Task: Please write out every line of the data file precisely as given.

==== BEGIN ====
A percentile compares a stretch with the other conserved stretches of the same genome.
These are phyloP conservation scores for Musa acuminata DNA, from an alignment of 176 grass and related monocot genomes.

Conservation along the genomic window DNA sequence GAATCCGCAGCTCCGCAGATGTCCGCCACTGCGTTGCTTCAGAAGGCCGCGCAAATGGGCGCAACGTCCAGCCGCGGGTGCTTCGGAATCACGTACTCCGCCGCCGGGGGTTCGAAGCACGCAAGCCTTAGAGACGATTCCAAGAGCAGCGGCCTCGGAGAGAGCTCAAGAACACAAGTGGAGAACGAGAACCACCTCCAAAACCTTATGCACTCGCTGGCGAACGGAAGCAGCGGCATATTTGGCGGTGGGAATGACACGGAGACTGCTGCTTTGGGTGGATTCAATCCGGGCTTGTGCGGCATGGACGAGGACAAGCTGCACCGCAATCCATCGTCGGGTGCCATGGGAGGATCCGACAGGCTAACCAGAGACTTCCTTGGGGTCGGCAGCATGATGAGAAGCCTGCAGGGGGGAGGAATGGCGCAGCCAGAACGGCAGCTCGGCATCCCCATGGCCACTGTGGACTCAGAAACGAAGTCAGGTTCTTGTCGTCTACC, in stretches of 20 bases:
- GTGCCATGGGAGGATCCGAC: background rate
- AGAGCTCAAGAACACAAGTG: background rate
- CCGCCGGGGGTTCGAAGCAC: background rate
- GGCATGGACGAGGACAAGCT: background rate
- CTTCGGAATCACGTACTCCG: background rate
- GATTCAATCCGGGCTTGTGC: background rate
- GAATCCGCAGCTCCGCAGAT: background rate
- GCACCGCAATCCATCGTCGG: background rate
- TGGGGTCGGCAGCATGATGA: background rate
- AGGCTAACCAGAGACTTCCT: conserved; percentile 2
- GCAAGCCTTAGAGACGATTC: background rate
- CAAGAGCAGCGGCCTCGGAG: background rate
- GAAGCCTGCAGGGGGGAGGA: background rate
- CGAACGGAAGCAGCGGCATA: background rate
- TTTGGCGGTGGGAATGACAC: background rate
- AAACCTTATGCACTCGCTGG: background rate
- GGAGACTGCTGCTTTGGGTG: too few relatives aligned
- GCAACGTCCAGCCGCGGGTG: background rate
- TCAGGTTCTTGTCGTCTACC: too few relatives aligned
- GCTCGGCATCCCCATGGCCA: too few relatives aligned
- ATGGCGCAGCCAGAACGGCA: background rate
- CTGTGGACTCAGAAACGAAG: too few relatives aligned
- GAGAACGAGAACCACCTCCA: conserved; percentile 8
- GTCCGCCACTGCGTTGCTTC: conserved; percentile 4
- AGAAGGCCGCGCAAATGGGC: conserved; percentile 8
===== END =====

A percentile compares a stretch with the other conserved stretches of the same genome.
These are phyloP conservation scores for Musa acuminata DNA, from an alignment of 176 grass and related monocot genomes.

Conservation along the genomic window DNA sequence GAATCCGCAGCTCCGCAGATGTCCGCCACTGCGTTGCTTCAGAAGGCCGCGCAAATGGGCGCAACGTCCAGCCGCGGGTGCTTCGGAATCACGTACTCCGCCGCCGGGGGTTCGAAGCACGCAAGCCTTAGAGACGATTCCAAGAGCAGCGGCCTCGGAGAGAGCTCAAGAACACAAGTGGAGAACGAGAACCACCTCCAAAACCTTATGCACTCGCTGGCGAACGGAAGCAGCGGCATATTTGGCGGTGGGAATGACACGGAGACTGCTGCTTTGGGTGGATTCAATCCGGGCTTGTGCGGCATGGACGAGGACAAGCTGCACCGCAATCCATCGTCGGGTGCCATGGGAGGATCCGACAGGCTAACCAGAGACTTCCTTGGGGTCGGCAGCATGATGAGAAGCCTGCAGGGGGGAGGAATGGCGCAGCCAGAACGGCAGCTCGGCATCCCCATGGCCACTGTGGACTCAGAAACGAAGTCAGGTTCTTGTCGTCTACC, in stretches of 20 bases:
- GTGCCATGGGAGGATCCGAC: background rate
- AGAGCTCAAGAACACAAGTG: background rate
- CCGCCGGGGGTTCGAAGCAC: background rate
- GGCATGGACGAGGACAAGCT: background rate
- CTTCGGAATCACGTACTCCG: background rate
- GATTCAATCCGGGCTTGTGC: background rate
- GAATCCGCAGCTCCGCAGAT: background rate
- GCACCGCAATCCATCGTCGG: background rate
- TGGGGTCGGCAGCATGATGA: background rate
- AGGCTAACCAGAGACTTCCT: conserved; percentile 2
- GCAAGCCTTAGAGACGATTC: background rate
- CAAGAGCAGCGGCCTCGGAG: background rate
- GAAGCCTGCAGGGGGGAGGA: background rate
- CGAACGGAAGCAGCGGCATA: background rate
- TTTGGCGGTGGGAATGACAC: background rate
- AAACCTTATGCACTCGCTGG: background rate
- GGAGACTGCTGCTTTGGGTG: too few relatives aligned
- GCAACGTCCAGCCGCGGGTG: background rate
- TCAGGTTCTTGTCGTCTACC: too few relatives aligned
- GCTCGGCATCCCCATGGCCA: too few relatives aligned
- ATGGCGCAGCCAGAACGGCA: background rate
- CTGTGGACTCAGAAACGAAG: too few relatives aligned
- GAGAACGAGAACCACCTCCA: conserved; percentile 8
- GTCCGCCACTGCGTTGCTTC: conserved; percentile 4
- AGAAGGCCGCGCAAATGGGC: conserved; percentile 8